China Unexpectedly Reports Trade Surplus

China reported an unexpected trade surplus last month as import growth trailed forecasts, underscoring risks of a deeper slowdown in the world’s second- largest economy.

Inbound shipments rose 5.3 percent, the customs bureau said today, below the 9 percent median estimate in a Bloomberg News survey. Exports increased 8.9 percent from a year earlier, more than forecast, leaving a trade surplus of $5.35 billion, compared with a median projection for a $3.15 billion trade deficit.

Asian stocks fell amid renewed concern about growth in China, fiscal woes in Europe and Federal Reserve Chairman Ben S. Bernanke’s comment that the U.S. economy was far from a full recovery. Premier Wen Jiabao may need to balance gains in external demand with a slowdown in domestic consumption in deciding whether to add monetary or fiscal stimulus.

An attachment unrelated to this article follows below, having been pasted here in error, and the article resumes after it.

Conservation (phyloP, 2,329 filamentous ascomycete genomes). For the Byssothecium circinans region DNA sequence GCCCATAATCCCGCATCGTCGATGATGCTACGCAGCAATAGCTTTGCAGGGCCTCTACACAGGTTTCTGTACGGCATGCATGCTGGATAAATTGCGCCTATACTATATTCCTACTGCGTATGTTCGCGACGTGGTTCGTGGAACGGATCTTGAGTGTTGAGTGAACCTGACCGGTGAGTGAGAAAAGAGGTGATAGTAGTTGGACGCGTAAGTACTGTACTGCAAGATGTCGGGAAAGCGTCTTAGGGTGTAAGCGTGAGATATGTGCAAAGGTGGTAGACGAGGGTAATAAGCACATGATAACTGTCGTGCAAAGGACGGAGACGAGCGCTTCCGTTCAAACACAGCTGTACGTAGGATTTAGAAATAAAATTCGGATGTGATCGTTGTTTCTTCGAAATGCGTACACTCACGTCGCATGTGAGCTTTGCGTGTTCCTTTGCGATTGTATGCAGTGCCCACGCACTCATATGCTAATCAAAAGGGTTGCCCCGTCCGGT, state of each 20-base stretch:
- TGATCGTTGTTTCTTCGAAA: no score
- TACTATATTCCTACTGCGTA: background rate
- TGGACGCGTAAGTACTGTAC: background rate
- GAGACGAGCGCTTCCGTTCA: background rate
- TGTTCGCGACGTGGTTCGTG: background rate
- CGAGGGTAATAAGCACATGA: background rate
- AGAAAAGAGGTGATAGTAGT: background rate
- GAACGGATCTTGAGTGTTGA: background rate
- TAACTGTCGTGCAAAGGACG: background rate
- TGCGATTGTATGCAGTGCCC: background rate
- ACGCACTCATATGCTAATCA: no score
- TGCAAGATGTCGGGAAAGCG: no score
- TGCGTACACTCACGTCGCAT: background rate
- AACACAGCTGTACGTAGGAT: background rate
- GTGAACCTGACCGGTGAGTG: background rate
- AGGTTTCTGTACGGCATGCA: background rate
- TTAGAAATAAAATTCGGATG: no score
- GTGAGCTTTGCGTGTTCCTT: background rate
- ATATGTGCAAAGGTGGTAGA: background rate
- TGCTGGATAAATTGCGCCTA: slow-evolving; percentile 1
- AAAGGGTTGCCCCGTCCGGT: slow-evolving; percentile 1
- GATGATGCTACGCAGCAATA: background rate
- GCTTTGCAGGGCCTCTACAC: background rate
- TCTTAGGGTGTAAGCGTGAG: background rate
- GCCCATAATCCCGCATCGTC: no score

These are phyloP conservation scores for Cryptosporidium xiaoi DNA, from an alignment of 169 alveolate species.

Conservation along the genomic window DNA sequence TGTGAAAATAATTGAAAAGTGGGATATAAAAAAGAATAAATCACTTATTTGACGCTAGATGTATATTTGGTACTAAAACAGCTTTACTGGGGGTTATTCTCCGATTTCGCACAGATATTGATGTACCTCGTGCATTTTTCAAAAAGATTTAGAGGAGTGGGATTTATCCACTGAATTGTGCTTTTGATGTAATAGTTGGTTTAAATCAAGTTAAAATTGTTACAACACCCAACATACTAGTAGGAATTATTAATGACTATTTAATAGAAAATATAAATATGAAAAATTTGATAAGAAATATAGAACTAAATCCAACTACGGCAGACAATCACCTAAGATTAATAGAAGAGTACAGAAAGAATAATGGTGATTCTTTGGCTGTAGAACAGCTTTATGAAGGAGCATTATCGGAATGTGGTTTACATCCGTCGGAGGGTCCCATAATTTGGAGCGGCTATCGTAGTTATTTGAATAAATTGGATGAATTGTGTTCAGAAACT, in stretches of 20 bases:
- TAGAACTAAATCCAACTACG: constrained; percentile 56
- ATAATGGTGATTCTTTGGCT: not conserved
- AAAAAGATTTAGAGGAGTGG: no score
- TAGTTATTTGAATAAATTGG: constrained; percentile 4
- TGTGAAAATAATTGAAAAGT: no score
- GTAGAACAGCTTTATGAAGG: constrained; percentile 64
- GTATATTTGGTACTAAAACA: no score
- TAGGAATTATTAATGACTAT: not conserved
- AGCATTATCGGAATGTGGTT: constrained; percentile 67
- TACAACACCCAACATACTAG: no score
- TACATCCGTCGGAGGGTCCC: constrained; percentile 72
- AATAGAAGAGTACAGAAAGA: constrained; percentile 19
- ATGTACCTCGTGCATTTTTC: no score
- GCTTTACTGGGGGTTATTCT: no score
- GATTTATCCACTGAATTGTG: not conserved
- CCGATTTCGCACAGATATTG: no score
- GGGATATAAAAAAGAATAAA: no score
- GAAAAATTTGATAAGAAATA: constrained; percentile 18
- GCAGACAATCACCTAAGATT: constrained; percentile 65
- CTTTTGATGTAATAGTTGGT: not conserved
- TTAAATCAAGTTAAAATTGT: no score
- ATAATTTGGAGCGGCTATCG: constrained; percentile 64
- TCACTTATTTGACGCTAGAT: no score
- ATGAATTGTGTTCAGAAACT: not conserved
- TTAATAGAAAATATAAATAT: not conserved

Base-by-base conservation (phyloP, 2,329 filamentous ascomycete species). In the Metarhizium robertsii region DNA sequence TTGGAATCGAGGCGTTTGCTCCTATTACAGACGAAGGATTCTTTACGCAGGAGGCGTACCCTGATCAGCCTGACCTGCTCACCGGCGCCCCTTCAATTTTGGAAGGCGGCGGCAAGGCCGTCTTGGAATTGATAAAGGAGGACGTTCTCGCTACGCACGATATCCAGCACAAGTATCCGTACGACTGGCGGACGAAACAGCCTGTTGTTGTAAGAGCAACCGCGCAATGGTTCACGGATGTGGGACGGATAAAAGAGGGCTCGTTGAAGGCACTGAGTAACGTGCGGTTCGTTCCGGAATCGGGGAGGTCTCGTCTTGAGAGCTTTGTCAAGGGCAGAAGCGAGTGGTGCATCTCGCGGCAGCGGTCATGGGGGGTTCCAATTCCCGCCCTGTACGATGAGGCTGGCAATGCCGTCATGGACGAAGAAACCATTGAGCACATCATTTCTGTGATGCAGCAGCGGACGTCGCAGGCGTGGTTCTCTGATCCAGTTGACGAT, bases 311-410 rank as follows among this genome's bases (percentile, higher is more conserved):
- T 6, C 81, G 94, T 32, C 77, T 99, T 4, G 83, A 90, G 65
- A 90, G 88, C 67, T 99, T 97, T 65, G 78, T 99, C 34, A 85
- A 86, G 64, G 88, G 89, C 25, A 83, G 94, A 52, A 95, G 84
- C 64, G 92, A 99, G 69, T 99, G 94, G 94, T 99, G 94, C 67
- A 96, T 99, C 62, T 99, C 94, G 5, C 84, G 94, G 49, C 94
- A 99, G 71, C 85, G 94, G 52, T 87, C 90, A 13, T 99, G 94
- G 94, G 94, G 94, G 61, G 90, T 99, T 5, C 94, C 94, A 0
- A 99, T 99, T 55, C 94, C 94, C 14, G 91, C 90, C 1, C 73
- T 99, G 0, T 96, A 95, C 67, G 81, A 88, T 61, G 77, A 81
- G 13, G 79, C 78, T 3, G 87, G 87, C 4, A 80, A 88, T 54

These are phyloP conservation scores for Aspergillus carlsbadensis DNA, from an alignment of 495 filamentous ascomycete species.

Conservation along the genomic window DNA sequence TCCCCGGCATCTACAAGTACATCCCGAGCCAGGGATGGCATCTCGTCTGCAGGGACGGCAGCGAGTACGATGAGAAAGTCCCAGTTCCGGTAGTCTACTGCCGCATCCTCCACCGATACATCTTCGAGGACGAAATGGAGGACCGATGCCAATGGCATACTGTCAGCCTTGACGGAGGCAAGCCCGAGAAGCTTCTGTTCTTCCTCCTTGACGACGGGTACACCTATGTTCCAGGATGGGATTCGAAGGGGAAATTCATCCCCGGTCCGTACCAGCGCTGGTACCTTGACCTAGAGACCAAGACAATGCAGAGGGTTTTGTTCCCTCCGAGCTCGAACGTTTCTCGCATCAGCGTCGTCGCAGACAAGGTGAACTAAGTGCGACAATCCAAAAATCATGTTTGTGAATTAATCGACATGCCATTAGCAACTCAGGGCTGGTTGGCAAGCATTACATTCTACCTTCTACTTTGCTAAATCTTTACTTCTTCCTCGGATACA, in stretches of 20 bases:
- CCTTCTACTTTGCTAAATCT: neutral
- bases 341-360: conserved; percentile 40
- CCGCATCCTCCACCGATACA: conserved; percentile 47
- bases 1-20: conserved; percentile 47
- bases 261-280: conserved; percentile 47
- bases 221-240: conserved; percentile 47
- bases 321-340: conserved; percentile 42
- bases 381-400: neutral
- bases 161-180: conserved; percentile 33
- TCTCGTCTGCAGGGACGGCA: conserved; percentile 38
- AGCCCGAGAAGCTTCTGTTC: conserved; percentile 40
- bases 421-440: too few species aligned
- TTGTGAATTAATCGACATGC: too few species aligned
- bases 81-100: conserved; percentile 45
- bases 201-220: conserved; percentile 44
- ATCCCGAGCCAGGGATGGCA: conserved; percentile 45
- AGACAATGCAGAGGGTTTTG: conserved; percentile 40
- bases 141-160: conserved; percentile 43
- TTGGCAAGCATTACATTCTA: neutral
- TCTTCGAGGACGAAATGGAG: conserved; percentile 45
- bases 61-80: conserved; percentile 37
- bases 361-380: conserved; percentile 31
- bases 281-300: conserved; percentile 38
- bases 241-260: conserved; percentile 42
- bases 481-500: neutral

“The sluggish import growth shows weakening domestic demand and investment growth while exports are stabilizing,” said Chang Jian, economist at Barclays Capital in Hong Kong who formerly worked for the World Bank. “Policy makers need to strike a delicate balance between preserving growth and containing inflation at this stage, yet they may tilt more toward sustaining growth in the second quarter.”

In Japan, the central bank refrained from expanding monetary easing to counter deflation, resisting pressure from lawmakers who five days ago rejected a nominee for the policy board. The Bank of Japan kept the key interest rate between zero and 0.1 percent and left its 30 trillion yen ($368 billion) asset-purchase fund and 35 trillion yen credit-lending program unchanged.


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Dean Popplewell

Dean Popplewell

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